Support Groups and Information
The Adult Ependymoma Online Support Group is a private email list consisting of patients and caregivers. The group is a strong emotional and medical support system. Members have expressed numerous times how invaluable this connection is to their survival in the complicated world of brain tumors. I have met life-long friends in this group. I recommend joining it!
CERN stands for Collaborative Ependymoma Research Network. This group's mission is "to develop new treatments for ependymoma thereby improving the outcomes and care of patients and ultimately leading to a cure.” There are excellent videos on this site:
The Musella Foundation maintains a list of clinical trials and noteworthy brain tumor treatments: http://www.virtualtrials.com/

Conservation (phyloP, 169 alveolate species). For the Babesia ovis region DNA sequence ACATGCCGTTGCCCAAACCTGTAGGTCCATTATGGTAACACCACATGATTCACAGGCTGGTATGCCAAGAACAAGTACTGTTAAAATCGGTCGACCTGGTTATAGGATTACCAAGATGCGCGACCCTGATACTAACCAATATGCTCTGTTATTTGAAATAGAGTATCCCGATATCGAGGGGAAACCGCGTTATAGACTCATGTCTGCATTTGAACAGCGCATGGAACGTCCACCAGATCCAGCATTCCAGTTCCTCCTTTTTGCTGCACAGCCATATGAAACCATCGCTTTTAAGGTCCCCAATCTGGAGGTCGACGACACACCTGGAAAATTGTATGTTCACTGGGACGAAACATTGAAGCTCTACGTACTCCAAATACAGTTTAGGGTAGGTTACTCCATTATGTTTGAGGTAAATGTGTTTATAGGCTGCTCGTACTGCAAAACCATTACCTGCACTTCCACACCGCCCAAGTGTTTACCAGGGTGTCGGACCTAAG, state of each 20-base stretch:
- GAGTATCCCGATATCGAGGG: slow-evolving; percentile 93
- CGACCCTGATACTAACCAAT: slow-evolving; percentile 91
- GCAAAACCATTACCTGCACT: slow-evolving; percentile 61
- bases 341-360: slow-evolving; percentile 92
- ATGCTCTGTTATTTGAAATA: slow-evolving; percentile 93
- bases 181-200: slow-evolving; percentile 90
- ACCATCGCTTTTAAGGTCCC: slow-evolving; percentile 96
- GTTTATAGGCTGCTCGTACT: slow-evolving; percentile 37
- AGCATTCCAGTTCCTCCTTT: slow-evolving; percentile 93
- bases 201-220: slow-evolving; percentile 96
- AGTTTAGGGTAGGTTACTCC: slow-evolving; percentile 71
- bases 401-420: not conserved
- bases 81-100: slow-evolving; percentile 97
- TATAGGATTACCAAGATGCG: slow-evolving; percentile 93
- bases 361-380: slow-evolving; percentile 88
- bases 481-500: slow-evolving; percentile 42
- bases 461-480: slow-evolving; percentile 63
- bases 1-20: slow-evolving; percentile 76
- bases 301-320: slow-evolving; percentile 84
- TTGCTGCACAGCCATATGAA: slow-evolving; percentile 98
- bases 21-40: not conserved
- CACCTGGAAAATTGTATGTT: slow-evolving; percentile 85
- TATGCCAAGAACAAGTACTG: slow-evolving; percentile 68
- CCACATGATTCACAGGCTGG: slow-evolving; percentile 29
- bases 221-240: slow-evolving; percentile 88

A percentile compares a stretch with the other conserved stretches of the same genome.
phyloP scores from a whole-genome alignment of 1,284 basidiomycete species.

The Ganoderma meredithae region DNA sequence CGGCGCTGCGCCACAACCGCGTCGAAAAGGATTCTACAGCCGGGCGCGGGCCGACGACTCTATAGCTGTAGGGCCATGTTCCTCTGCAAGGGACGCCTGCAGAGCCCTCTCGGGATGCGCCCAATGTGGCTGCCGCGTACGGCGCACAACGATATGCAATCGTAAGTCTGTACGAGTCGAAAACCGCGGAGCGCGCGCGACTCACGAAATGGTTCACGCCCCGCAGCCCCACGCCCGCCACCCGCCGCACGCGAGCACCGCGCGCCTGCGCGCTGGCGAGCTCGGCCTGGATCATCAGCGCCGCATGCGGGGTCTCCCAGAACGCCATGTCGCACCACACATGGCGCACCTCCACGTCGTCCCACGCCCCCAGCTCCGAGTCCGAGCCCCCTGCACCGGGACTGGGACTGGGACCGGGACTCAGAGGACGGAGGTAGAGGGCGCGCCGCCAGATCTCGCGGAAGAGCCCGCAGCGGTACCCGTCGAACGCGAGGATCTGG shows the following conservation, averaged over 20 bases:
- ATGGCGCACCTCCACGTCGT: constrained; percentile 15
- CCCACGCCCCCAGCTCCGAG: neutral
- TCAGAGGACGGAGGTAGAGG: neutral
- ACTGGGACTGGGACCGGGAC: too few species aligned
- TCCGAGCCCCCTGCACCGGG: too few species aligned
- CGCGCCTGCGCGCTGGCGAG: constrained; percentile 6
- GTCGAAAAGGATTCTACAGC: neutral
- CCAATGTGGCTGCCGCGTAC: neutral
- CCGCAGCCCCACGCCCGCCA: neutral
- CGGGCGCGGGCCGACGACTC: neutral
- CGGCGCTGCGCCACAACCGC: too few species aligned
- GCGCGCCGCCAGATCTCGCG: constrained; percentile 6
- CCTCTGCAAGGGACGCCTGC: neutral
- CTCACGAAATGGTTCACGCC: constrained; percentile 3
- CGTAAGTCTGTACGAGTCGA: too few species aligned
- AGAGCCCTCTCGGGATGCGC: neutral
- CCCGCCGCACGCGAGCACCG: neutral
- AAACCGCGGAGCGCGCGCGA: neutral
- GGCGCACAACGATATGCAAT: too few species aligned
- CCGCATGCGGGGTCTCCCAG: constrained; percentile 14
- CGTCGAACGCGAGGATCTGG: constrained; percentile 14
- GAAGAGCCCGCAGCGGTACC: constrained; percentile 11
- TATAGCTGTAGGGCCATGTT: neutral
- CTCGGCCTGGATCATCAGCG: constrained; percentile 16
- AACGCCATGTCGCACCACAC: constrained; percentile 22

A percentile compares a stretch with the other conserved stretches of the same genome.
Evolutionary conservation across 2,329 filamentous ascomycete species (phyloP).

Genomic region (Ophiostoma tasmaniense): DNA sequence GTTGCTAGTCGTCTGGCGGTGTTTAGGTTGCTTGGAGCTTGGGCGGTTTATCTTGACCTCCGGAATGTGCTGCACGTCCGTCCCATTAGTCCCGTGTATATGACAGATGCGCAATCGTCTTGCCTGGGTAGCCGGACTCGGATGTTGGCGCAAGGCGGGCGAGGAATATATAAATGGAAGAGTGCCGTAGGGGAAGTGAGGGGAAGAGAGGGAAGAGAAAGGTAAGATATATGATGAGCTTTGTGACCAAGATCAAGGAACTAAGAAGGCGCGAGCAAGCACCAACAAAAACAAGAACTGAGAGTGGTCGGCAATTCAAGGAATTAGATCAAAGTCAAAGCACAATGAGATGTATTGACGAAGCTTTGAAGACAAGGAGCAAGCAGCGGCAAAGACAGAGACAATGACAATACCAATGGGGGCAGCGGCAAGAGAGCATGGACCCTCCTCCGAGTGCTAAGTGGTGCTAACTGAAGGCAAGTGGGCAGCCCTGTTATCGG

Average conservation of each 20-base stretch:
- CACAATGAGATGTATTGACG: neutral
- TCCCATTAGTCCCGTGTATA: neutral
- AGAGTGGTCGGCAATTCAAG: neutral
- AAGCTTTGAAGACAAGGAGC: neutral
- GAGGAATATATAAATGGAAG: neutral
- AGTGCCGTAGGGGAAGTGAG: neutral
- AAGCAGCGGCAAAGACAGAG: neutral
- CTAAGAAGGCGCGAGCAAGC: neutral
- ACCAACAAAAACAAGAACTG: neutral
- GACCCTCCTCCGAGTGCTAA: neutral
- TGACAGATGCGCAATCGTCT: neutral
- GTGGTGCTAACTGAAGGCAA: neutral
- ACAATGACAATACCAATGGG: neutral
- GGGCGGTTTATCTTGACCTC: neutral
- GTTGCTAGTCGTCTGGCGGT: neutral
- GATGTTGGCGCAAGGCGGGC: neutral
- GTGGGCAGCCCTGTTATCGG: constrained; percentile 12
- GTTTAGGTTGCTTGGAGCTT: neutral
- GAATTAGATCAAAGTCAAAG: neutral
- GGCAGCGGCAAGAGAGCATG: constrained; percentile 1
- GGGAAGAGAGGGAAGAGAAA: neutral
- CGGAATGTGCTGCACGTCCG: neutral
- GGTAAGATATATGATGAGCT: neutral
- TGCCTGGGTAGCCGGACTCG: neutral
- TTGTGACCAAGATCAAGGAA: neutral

My fellow survivor and good friend Bruce Blount has a neat website: http://sites.google.com/site/adultependymoma/
Here is a useful review of the brain's anatomy and the fourth ventricle in particular:
About my Montgomery Trach button that I really liked from 2009-2014 before I had to switch to a trach that could attach to a ventilator:
About my way-more-comfortable-and-breathable-than-Shiley Bivona TTS Trach tube:
My neurosurgeon for my first two surgeries, Dr. Laligam N. Sekhar, is at the University of Washington:
Dr. Howard Fine was the head of the neuro-oncology branch at the National Institutes of Health for many years. He is now at Weill Cornell Brain and Spine Center.
Dr. Mark Gilbert at NIH is outstanding and his staff are terrific. I'd encourage anyone with a brain tumor, but especially someone with an ependymoma, to contact him. He is the ependymoma expert.
Dr. Jason Sheehan at UVA was my gamma knife surgeon in 2013.
Dr. Benjamin Purow is my amazing doctor at UVA. I can't say enough terrific things about UVA and the brain tumor department especially.
There are very few proton beam radiation centers. I was fortunate to go to Hampton University Proton Therapy Institute in the Tidewater area of Virginia. My doctor at HUPTI is Allan Thornton.